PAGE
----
Ever feel like your life is on autopilot?

Think about it, when was the last time you made a conscious decision to change something significant in your life?

Every day is pretty much planned out for us before we wake up. Leave home in the morning to get to work on time. Take the same commute each day, seeing the familiar faces of people you see every day yet have never spoken to. Our diary is filled with meetings with other people’s agendas. We eat at the same places, make the same lame joke each day as you leave the office, and get home where our primary focus is to conserve energy, just in case we need it tomorrow.

If you don’t stop living life on autopilot every day, one day you will find yourself looking in the mirror and wondering what happened and where did your life go.

Now, I’m not saying autopilot is a bad thing. There is a tremendous amount of benefit in becoming cognitively efficient. Imagine having to actively consider what route you will take to work every day. This would be a waste of good mental energy, and so we should use shortcuts. In fact our brain has evolved to use two different systems, and one of those is specifically designed to make quick, effortless choices (read more about this in Thinking Fast and Slow LINK).

Instead I’m suggesting that there are decisions each day that we choose not to make, and that these present us an opportunity to make significant shifts in our life. Unfortunately, the way these opportunities present themselves often work against us until we become aware of the specifics of each situation.

The two phenomena are Default Bias and Status Quo Bias.

Did you know you can personalise the app icons on your mobile phone? For most of us, we have never given two thoughts to this option, because the apps we are given in the first place are good enough. We are more than happy for someone else to choose this aspect of our life because we either do not care enough about the choice, or we hope the other person is an expert and we are prepared to trust their opinion.

Default options exist everywhere. How aggressively did you set your savings account? Did you accept the website sending you marketing material? Did you renew your gym membership at the end of the year? The decision is made for us automatically unless we decide to make a proactive choice. We trust that the default choice is made with our best interest in mind, and this frees us from actively making this decision.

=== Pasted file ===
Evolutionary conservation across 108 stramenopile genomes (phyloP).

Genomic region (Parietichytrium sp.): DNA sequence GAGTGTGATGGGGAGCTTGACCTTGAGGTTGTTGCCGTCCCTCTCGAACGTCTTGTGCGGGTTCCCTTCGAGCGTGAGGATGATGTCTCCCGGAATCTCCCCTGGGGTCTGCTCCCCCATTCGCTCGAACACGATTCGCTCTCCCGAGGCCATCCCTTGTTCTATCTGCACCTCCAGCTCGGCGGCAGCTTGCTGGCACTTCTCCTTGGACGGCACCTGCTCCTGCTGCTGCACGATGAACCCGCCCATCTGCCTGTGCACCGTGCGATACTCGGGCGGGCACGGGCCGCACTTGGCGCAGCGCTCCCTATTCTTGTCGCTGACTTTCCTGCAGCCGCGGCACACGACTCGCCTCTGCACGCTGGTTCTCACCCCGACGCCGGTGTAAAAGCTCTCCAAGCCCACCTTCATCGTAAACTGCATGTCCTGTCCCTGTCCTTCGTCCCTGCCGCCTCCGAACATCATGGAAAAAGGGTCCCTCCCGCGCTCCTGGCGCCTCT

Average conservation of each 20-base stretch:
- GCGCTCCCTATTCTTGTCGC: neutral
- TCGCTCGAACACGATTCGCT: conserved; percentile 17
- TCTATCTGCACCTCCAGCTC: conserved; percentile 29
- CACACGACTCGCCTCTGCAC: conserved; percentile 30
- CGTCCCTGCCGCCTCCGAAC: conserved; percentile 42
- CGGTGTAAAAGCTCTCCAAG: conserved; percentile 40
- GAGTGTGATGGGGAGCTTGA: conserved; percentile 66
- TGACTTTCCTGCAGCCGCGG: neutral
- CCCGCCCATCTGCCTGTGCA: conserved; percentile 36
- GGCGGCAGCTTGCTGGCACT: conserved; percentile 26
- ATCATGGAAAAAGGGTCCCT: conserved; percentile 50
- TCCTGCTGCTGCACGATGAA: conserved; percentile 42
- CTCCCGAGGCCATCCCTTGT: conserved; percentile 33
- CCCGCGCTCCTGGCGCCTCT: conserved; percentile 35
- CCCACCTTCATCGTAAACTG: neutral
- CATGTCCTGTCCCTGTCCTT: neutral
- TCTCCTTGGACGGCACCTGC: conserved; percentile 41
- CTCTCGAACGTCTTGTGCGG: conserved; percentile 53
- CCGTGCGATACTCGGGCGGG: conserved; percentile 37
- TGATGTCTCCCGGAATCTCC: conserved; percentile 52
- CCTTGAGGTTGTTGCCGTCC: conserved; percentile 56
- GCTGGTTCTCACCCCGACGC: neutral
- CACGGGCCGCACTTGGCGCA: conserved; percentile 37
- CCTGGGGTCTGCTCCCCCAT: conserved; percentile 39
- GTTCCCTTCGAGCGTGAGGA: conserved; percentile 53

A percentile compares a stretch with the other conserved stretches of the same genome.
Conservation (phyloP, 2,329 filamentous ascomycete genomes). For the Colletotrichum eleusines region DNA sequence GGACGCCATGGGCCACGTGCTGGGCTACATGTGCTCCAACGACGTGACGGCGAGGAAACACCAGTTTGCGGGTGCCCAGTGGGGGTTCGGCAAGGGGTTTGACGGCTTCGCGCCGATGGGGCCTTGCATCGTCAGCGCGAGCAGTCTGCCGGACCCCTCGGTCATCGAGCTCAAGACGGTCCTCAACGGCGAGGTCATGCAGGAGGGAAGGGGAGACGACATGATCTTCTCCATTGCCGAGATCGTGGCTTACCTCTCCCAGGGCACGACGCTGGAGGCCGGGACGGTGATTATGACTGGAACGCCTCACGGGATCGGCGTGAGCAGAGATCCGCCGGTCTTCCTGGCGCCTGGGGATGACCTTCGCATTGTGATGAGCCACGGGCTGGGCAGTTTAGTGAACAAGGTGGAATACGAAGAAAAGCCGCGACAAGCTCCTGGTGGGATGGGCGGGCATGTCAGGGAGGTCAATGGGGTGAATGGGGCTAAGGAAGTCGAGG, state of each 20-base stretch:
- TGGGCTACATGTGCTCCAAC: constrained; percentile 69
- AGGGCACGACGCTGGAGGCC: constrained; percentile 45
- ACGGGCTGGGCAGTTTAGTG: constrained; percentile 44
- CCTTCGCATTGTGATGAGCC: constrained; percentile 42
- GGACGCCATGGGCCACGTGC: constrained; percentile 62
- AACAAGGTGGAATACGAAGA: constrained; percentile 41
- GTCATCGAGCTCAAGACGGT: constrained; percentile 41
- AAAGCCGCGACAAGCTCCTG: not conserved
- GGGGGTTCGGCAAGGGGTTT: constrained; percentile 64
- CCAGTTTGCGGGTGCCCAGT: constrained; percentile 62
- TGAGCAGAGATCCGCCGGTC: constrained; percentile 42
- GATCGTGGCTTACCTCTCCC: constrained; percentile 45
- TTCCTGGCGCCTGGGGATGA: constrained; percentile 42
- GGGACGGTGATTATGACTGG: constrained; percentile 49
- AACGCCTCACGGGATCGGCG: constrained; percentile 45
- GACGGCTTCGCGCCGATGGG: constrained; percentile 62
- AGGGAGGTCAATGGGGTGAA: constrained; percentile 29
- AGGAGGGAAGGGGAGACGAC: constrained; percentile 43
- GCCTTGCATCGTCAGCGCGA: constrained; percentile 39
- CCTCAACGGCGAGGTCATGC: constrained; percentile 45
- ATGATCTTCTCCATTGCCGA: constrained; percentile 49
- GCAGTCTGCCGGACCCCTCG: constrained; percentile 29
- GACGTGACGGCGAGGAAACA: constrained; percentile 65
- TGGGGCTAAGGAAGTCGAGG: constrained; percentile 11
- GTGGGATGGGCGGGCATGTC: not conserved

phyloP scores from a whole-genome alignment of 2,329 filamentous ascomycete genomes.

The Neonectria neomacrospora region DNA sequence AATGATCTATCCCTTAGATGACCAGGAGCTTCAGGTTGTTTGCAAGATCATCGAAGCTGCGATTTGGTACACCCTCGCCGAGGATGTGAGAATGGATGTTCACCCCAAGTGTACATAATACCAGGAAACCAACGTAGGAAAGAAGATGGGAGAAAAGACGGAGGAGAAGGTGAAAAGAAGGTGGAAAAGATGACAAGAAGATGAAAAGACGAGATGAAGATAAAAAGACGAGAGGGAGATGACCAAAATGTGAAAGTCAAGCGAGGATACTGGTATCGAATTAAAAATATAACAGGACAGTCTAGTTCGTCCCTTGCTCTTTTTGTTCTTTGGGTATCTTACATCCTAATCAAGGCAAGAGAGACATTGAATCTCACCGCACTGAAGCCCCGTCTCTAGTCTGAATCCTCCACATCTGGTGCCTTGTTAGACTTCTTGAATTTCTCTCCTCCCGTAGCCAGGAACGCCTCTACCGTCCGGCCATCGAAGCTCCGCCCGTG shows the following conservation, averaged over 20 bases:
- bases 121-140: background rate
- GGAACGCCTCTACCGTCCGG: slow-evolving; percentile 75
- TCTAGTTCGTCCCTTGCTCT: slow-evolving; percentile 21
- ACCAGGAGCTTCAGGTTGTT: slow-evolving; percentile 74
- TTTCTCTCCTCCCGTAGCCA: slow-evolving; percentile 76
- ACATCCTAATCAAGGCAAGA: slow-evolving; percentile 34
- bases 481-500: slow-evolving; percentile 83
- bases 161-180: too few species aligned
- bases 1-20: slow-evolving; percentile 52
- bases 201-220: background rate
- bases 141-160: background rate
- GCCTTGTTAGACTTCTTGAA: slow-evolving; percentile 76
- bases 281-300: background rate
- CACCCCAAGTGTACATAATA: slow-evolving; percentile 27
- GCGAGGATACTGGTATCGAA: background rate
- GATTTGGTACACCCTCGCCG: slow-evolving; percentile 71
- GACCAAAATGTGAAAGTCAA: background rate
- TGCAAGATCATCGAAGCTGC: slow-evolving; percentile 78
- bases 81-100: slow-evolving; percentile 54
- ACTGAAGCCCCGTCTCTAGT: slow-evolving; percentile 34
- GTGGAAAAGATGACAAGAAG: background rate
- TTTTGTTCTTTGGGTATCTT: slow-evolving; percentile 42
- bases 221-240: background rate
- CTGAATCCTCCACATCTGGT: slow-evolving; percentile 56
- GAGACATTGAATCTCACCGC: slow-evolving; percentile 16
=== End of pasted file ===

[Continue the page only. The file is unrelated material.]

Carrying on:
Status Quo Bias is where we choose to continue in one course of action because making a change doesn’t seem to be worthy of the effort.

People continue to smoke because it helps them deal with short term stress. People stay in relationships because there is pain and hurt in the short term, plus we never know what the future might have in store. People stay in jobs because it pays ok even though they don’t really like it too much.

Default and status quo biases have evolved to help us reduce the decision fatigue associated with having to make thousands of tiny choices every day, freeing up mental capacity to be creative, imaginative and daring. Instead, we started to believe that we could bank that additional brain power, mistakingly believing it to be storable, whereas in reality, if you don’t use it, you end up losing it.

After a while, it seems easier for us to stay in those bad situations than it is to put in effort to change them. We accept the situation as it is, and then create excuses and justifications about why things are the way they are and how it is impossible for them to change. Each day we live that life, we carve a slightly deeper groove for ourselves as we begin to accept that as the path we are following. One day, that groove has gotten so deep, it has become a rut.